Online Newspaper by and for Students of
St. Ignatius College Preparatory, San Francisco
  • Rethinking Africa: The staff of the African Advocacy Network includes Joe Sciarrillo, pictured here with Jean Elias Xavier, Director Aboudou Traore, Charles Jackson and Clementine Ntshaykolo outside their office in the Dolores Street Community Services building. They help a growing number of African immigrants to the Bay Area who may number as many as 50,000.
  • Retiring Pillars: SI’s faculty surprised Fr. Sauer in May with applause and flowers after the announcement of his reassignment.
  • The SI boys’ lacrosse team enjoyed what may have been best year since its founding nearly a quarter century ago. The lacrosse press ranked the team among the top 15 in the nation as SI turned in another undefeated season in league play – its fourth undefeated season since it joined the WCAL in 2010.
  • Richard Driscoll ’06, a performance engineer for Oracle Team USA that will defend the America’s Cup in September, is among the few locals hunkering down in Pier 80 off Marin Street, where they work 65-hour weeks to make sure that Ellison’s boat sails twice as fast as the wind and maneuvers with precision and power as it takes on challengers from around the world.
  • Retiring Pillars: Since the 1970s, Mary McCarty made sure Latin was a living language for students in her classes.
  • Rethinking Africa: Ira Shaughnessy ’00 spent two years in Ghana from 2007 to 2009 working with the Bormase helping with the cultivation of the Moringa tree, whose leaves are rich in vitamins.



Social Media

Katarina Churich ’15
Contributing Editor


If one goes to a party and no one posts an Instagram about it, did it really happen? With our world so engrossed in social media, we are contributing to a gradual decline in the revelation of our true identities.  What appears on someone’s Facebook, Twitter or Instagram is most likely not the same image as their real self. Our generation is more caught up in how our lives look to others than how our lives feel to ourselves; therefore, we display the image that our lives are fun-filled and exciting by posting misleading photos of certain events. This craze of wanting to publish our social lives online has also led to a decrease in human interaction.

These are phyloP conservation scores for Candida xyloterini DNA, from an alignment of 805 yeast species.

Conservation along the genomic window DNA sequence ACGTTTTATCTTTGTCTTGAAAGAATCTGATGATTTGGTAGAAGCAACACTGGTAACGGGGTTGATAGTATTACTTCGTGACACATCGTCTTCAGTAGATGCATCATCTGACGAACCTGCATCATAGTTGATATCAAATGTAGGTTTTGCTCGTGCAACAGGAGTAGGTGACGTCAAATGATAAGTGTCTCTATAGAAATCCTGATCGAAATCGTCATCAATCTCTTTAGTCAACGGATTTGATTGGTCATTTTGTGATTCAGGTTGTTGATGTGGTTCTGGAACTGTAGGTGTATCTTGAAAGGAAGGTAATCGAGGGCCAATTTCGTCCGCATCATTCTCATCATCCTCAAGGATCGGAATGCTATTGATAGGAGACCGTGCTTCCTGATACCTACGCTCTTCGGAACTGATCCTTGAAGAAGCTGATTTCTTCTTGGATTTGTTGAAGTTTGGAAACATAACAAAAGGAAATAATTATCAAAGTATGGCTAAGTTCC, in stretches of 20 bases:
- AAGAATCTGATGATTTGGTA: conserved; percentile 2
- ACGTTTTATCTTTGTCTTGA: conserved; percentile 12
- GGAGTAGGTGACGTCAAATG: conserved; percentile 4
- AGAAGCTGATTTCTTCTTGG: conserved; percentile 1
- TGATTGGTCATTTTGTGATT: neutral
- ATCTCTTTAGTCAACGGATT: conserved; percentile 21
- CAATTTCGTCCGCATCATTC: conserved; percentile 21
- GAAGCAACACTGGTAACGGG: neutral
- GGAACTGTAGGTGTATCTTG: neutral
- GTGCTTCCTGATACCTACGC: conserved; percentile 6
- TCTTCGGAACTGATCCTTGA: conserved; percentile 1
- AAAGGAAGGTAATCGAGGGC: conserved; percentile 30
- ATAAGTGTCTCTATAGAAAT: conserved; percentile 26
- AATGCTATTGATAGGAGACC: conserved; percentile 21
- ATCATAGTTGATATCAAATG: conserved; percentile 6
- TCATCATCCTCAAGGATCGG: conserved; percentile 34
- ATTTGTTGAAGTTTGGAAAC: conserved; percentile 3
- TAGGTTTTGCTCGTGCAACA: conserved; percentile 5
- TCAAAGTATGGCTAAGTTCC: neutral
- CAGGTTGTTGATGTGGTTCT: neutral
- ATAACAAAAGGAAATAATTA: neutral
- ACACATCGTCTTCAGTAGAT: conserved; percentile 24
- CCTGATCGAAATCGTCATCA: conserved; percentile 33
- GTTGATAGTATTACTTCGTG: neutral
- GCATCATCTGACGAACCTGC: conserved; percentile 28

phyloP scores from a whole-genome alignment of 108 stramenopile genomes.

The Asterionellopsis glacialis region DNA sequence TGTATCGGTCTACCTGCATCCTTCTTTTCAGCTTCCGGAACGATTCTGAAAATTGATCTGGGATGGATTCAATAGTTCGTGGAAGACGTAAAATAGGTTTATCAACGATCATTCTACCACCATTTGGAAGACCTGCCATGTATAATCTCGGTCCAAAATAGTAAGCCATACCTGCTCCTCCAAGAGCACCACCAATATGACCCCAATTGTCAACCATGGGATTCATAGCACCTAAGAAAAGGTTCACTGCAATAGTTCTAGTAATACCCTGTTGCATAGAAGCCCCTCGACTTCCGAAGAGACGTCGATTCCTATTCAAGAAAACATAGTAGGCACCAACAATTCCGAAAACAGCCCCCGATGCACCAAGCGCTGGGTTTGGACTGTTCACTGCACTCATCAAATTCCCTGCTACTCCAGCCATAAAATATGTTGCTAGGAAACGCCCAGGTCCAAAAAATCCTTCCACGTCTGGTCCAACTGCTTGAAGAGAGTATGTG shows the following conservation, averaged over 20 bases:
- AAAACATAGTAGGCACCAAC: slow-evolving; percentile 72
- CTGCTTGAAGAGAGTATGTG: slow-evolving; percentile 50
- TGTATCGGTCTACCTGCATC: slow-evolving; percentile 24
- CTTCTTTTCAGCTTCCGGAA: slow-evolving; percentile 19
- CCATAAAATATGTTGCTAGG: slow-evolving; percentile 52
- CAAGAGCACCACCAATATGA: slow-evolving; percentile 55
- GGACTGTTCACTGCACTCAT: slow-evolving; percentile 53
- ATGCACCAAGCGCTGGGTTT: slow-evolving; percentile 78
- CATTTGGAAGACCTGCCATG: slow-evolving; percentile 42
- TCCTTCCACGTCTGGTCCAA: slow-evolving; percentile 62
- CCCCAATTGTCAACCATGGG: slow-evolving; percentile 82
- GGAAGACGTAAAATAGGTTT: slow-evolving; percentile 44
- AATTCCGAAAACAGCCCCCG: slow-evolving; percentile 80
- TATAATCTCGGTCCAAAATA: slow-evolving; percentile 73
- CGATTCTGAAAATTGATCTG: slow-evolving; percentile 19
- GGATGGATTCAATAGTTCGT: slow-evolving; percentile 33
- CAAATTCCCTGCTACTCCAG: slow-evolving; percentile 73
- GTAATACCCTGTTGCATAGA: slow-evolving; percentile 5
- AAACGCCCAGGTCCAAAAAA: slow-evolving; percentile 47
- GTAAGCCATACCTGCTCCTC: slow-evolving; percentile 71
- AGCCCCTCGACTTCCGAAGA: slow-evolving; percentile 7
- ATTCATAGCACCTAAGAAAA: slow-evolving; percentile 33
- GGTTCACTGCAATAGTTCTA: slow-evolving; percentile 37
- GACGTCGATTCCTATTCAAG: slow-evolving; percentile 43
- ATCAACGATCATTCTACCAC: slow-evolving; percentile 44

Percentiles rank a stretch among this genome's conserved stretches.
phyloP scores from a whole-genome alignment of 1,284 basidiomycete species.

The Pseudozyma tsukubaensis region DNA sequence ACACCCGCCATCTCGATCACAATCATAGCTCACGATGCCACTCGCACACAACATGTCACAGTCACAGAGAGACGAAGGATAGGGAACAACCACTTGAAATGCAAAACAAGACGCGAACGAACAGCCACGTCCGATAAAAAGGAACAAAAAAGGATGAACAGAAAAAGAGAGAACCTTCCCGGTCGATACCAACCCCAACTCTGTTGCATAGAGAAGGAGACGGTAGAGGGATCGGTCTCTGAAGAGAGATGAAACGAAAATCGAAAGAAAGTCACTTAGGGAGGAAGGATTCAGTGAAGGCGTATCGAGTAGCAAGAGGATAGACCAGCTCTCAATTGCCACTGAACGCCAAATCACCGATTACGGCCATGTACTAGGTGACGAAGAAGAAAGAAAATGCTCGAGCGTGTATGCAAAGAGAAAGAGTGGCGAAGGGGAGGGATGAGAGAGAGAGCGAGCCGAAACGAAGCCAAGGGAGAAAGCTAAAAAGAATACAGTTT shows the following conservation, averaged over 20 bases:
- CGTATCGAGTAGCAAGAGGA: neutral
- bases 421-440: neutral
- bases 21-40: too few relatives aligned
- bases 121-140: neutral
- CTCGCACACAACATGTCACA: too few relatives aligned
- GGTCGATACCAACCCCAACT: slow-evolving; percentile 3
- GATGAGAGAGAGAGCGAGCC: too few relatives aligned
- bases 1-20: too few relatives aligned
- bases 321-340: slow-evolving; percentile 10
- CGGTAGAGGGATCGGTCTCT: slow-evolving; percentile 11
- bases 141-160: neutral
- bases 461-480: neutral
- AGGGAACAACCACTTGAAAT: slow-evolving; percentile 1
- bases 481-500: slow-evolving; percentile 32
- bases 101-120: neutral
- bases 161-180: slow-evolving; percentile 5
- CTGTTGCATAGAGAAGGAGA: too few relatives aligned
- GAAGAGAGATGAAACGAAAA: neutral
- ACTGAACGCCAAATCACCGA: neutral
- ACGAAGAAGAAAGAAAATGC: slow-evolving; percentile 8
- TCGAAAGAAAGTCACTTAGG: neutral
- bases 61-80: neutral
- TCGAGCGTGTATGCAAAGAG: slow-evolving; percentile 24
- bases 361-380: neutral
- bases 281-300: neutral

I, too, have been a victim of this consuming idea when attending parties and taking tons of photos to share online. At numerous events and parties, I have seen people wasting up to ten minutes in order to take photos that the rest of the school will view online for merely a matter of seconds. So why are we so dependent on these fronts we create on social media? Because whether we like it or not, it is part of our human nature to judge people on first or singular impressions, and we desperately crave a positive image as well as general social acceptance.


 Now, this is a vast generalization. Obviously there are teenagers who are not as concerned with how people view their lives; therefore, they do not participate in this obsession. This is merely a reminder not to take others’ social media profiles too seriously. Someone’s photo, tweet, or status could emit a misleading notion that their lives are more interesting than yours. True identity lies in the flesh. People can create false information about themselves online, but it is much more difficult to mask one’s true self when faced with reality.

Posted by on Monday April, 14, 2014


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